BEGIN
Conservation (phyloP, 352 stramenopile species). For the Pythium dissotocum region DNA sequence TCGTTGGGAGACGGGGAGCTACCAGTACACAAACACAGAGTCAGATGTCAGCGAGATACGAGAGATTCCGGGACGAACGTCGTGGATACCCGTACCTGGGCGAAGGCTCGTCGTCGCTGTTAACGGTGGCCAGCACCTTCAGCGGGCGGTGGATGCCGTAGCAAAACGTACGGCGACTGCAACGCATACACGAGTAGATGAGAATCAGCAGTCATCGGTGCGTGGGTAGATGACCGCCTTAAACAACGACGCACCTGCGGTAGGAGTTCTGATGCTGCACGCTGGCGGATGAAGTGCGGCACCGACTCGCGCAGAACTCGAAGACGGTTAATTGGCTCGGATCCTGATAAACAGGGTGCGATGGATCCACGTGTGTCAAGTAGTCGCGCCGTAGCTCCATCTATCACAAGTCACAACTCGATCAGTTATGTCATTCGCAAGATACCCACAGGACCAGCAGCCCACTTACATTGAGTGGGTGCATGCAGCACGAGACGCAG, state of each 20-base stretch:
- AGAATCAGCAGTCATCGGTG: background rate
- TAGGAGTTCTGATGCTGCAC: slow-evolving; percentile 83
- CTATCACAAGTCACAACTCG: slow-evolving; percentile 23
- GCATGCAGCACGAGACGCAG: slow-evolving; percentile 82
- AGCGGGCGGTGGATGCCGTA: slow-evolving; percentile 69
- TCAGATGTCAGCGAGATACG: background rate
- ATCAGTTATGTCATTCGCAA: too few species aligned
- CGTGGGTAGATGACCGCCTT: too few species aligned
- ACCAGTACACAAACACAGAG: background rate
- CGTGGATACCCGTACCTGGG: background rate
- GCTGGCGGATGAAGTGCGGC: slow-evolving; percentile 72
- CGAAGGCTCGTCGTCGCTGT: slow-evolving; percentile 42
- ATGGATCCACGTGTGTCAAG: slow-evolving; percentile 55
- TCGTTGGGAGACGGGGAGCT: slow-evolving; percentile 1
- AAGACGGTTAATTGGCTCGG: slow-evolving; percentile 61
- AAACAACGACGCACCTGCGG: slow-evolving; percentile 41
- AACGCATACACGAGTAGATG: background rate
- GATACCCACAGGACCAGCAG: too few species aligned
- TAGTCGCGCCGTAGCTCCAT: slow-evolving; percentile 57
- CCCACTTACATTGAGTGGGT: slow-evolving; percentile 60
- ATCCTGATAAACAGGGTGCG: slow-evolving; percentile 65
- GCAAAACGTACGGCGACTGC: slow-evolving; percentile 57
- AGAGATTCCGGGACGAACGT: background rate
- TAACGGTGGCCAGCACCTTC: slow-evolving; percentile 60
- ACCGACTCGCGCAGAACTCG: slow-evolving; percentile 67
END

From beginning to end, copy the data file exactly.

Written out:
Conservation (phyloP, 352 stramenopile species). For the Pythium dissotocum region DNA sequence TCGTTGGGAGACGGGGAGCTACCAGTACACAAACACAGAGTCAGATGTCAGCGAGATACGAGAGATTCCGGGACGAACGTCGTGGATACCCGTACCTGGGCGAAGGCTCGTCGTCGCTGTTAACGGTGGCCAGCACCTTCAGCGGGCGGTGGATGCCGTAGCAAAACGTACGGCGACTGCAACGCATACACGAGTAGATGAGAATCAGCAGTCATCGGTGCGTGGGTAGATGACCGCCTTAAACAACGACGCACCTGCGGTAGGAGTTCTGATGCTGCACGCTGGCGGATGAAGTGCGGCACCGACTCGCGCAGAACTCGAAGACGGTTAATTGGCTCGGATCCTGATAAACAGGGTGCGATGGATCCACGTGTGTCAAGTAGTCGCGCCGTAGCTCCATCTATCACAAGTCACAACTCGATCAGTTATGTCATTCGCAAGATACCCACAGGACCAGCAGCCCACTTACATTGAGTGGGTGCATGCAGCACGAGACGCAG, state of each 20-base stretch:
- AGAATCAGCAGTCATCGGTG: background rate
- TAGGAGTTCTGATGCTGCAC: slow-evolving; percentile 83
- CTATCACAAGTCACAACTCG: slow-evolving; percentile 23
- GCATGCAGCACGAGACGCAG: slow-evolving; percentile 82
- AGCGGGCGGTGGATGCCGTA: slow-evolving; percentile 69
- TCAGATGTCAGCGAGATACG: background rate
- ATCAGTTATGTCATTCGCAA: too few species aligned
- CGTGGGTAGATGACCGCCTT: too few species aligned
- ACCAGTACACAAACACAGAG: background rate
- CGTGGATACCCGTACCTGGG: background rate
- GCTGGCGGATGAAGTGCGGC: slow-evolving; percentile 72
- CGAAGGCTCGTCGTCGCTGT: slow-evolving; percentile 42
- ATGGATCCACGTGTGTCAAG: slow-evolving; percentile 55
- TCGTTGGGAGACGGGGAGCT: slow-evolving; percentile 1
- AAGACGGTTAATTGGCTCGG: slow-evolving; percentile 61
- AAACAACGACGCACCTGCGG: slow-evolving; percentile 41
- AACGCATACACGAGTAGATG: background rate
- GATACCCACAGGACCAGCAG: too few species aligned
- TAGTCGCGCCGTAGCTCCAT: slow-evolving; percentile 57
- CCCACTTACATTGAGTGGGT: slow-evolving; percentile 60
- ATCCTGATAAACAGGGTGCG: slow-evolving; percentile 65
- GCAAAACGTACGGCGACTGC: slow-evolving; percentile 57
- AGAGATTCCGGGACGAACGT: background rate
- TAACGGTGGCCAGCACCTTC: slow-evolving; percentile 60
- ACCGACTCGCGCAGAACTCG: slow-evolving; percentile 67